SWOT analysis (strengths, weaknesses, opportunities, and threats analysis) is a structure for identifying and analyzing the internal and external factors that can have an impact on the possibility of a project, product, place or person. “The framework is credited to Albert Humphrey, who tested the approach in asses and asses at the Stanford Research Institute (SIR). Developed for business and based on data from Fortune 500 companies, the SWOT analysis has been adopted by organizations of all types as an aid to making decisions.” As its name states, a SWOT analysis examines four elements:
Strengths – internal attributes and resources that support a successful outcome.
Weaknesses – internal attributes resources that work against a successful outcome.
Opportunities – external factors the project can capitalize on or use to its advantage.
Threats – external factors that could Jeopardize the project.
Once the SWOT factors are identified, decision-makers should be able to better determine if the project or goal is worth pursuing and what is required to make it successful. Often expressed in a two-by-two matrix, the analysis aims to help an organization match its resources to the competitive environment in which it operates.
VIALS assessment is a tool for businesses worldwide to get to get to know their consumers. It identifies current and future opportunities by segmenting the consumer marketplace on the basis of the personality traits that drive consumer behaviors.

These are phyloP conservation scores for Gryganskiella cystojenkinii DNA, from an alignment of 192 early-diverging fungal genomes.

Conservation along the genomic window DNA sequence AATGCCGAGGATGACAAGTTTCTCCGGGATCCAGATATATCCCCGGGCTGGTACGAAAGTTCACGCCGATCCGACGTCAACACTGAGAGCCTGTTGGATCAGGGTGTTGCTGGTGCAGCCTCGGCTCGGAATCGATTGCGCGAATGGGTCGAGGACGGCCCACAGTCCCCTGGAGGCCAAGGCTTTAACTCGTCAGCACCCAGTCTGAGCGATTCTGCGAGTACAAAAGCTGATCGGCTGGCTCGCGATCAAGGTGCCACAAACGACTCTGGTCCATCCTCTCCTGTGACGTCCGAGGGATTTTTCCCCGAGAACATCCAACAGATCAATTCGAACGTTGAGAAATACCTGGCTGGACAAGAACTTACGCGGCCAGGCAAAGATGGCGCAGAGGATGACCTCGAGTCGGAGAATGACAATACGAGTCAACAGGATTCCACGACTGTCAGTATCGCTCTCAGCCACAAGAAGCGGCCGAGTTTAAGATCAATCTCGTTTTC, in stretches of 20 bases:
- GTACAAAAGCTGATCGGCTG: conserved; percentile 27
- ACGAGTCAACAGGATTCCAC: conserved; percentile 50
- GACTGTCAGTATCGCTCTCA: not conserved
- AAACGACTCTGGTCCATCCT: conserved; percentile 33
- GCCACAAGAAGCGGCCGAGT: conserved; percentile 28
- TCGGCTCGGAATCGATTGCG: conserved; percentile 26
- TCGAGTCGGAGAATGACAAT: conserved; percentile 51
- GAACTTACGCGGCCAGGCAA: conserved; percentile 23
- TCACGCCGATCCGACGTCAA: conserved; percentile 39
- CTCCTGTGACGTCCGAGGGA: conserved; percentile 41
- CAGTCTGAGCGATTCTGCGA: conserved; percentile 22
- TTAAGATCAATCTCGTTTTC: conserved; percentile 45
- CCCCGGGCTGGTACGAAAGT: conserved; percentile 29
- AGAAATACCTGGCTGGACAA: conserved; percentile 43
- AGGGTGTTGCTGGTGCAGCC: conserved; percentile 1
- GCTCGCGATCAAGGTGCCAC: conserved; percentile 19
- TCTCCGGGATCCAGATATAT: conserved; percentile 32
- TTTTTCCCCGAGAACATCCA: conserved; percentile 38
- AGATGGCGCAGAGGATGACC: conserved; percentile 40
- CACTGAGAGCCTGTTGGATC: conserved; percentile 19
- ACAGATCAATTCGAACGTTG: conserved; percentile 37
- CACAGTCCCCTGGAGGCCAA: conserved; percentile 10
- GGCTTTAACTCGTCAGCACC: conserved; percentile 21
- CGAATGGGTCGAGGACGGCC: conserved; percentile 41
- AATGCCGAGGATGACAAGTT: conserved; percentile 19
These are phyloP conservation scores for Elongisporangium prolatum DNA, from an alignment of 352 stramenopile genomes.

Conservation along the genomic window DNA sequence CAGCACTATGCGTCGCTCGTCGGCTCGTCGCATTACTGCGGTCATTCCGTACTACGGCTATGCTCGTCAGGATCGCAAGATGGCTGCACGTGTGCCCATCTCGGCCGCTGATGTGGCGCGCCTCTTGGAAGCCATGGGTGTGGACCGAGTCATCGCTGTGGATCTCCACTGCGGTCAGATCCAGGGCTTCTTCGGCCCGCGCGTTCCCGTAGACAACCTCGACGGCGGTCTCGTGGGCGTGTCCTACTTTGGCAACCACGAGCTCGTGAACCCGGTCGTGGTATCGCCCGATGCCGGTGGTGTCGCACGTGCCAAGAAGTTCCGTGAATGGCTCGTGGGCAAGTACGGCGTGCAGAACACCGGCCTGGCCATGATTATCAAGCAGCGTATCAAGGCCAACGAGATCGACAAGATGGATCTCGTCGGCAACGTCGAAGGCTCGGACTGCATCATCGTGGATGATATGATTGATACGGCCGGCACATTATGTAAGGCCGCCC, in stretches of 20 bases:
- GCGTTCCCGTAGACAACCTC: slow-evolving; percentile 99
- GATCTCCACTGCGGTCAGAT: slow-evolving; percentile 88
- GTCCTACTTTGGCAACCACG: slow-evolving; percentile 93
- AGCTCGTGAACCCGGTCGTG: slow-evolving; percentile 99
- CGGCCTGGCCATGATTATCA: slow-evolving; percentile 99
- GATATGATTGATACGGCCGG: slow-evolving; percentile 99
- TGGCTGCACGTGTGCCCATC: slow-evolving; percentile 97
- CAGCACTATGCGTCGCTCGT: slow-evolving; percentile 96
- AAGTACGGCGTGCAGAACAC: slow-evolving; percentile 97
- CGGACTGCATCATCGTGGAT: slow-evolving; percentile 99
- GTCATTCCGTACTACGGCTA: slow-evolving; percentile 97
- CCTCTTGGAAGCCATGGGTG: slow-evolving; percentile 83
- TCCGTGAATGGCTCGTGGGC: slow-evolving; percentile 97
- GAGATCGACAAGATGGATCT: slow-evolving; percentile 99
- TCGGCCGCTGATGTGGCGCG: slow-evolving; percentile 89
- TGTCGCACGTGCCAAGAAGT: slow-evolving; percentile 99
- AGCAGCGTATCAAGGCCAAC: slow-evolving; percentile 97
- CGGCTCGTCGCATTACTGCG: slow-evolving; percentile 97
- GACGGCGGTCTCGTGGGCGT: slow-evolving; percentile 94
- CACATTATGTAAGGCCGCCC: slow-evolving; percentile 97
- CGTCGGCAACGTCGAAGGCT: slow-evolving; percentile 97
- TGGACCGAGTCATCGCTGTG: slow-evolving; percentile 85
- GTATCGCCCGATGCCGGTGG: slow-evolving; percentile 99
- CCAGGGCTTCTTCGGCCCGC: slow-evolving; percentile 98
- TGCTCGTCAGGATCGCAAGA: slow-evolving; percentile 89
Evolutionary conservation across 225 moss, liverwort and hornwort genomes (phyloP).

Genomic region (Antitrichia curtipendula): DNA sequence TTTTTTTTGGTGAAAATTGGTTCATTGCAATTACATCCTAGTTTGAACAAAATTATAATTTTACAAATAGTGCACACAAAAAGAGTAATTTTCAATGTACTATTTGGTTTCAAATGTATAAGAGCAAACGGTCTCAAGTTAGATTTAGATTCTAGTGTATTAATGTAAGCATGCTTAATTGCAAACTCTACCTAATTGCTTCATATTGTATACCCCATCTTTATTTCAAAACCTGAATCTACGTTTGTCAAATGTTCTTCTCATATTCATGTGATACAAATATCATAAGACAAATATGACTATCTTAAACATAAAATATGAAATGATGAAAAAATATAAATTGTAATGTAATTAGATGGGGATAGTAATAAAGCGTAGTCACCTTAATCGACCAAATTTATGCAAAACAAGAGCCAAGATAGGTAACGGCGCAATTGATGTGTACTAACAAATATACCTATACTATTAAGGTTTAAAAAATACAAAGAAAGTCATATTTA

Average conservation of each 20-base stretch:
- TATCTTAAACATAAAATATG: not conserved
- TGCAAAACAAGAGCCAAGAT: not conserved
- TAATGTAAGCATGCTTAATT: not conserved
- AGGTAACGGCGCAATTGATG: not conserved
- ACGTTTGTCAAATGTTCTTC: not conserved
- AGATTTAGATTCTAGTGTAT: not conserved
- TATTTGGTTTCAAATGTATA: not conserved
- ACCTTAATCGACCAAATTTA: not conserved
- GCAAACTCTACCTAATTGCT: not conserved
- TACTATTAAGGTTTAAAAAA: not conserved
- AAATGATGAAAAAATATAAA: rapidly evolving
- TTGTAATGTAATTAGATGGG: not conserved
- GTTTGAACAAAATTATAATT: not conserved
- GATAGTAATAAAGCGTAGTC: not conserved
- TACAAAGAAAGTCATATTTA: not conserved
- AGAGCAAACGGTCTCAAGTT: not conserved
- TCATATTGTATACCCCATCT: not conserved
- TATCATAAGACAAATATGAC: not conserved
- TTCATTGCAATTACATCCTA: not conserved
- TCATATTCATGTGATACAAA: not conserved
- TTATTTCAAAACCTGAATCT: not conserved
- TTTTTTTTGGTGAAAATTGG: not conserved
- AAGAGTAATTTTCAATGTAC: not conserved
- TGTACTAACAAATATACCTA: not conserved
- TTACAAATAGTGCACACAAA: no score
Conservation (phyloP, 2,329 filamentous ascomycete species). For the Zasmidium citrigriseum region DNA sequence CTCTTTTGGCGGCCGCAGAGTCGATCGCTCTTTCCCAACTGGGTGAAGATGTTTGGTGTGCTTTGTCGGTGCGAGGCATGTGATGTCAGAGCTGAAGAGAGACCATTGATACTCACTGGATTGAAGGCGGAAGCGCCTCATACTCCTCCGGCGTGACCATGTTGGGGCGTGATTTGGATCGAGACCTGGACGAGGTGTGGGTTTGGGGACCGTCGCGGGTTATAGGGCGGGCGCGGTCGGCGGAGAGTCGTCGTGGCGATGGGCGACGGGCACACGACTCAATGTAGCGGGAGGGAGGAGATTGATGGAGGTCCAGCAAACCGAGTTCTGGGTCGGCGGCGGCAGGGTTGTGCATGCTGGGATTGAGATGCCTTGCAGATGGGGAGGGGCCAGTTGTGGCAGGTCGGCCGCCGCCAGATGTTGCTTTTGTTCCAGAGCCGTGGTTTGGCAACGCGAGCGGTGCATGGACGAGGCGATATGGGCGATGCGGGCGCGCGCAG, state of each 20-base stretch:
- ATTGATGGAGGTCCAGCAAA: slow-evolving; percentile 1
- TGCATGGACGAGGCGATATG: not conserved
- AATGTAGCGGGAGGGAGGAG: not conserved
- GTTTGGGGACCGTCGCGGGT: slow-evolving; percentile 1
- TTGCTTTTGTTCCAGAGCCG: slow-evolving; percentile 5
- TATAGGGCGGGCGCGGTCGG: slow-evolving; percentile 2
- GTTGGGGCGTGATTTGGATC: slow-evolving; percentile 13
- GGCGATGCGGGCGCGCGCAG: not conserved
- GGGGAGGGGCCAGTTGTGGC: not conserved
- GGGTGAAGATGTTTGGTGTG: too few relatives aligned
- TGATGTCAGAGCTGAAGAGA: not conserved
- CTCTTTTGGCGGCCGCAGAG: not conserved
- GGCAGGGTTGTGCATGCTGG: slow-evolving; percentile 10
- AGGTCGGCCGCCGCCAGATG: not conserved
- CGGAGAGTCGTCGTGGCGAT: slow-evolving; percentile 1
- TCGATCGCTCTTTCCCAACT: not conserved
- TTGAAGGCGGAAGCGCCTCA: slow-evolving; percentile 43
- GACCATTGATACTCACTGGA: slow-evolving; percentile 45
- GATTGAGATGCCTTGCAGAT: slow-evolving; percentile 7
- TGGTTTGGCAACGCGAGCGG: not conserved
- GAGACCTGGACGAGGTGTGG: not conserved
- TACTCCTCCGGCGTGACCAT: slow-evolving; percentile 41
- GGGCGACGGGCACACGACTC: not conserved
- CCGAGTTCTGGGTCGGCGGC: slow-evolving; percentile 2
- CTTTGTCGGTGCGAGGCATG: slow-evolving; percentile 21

VIALS categorizes consumers into the eight cryptographic types: innovators, thinkers, achievers, experiences, believers, strives, makers, and survivors. (Boone & Kurt, 2010) It has two critical concepts for understanding consumers: primary motivation and resources. The results of my VIALS assessment identified me as an experience and an achiever for my secondary.
Experiences are described as motivated by self-expression. They can quickly become enthusiastic about new possibilities but are equally quick to lose interest. As young, enthusiastic and impulsive consumers, they seek variety and excitement. They find themselves disperse their energy by exercising, sports, outdoor recreation and social activities.
Achievers, on the other hand, are described as motivated by the desire of achievement. They have a goal-oriented lifestyle and a deep commitment to career and family. The main social focal points are structured around family and work.
Achievers are active in the consumer marketplace. Image plays an important role that demonstrates success to their peers. (Strategic Business Insights, 2009) The two cryptographic categories that described me as a consumer are very accurate. I always find myself wanting the new gadgets and constantly upgrading.
Acquaintances presents businesses to me and have this exciting appeal at first, but quickly diminishes. I never described myself as too competitive, but I do have that drive to be better than my peers.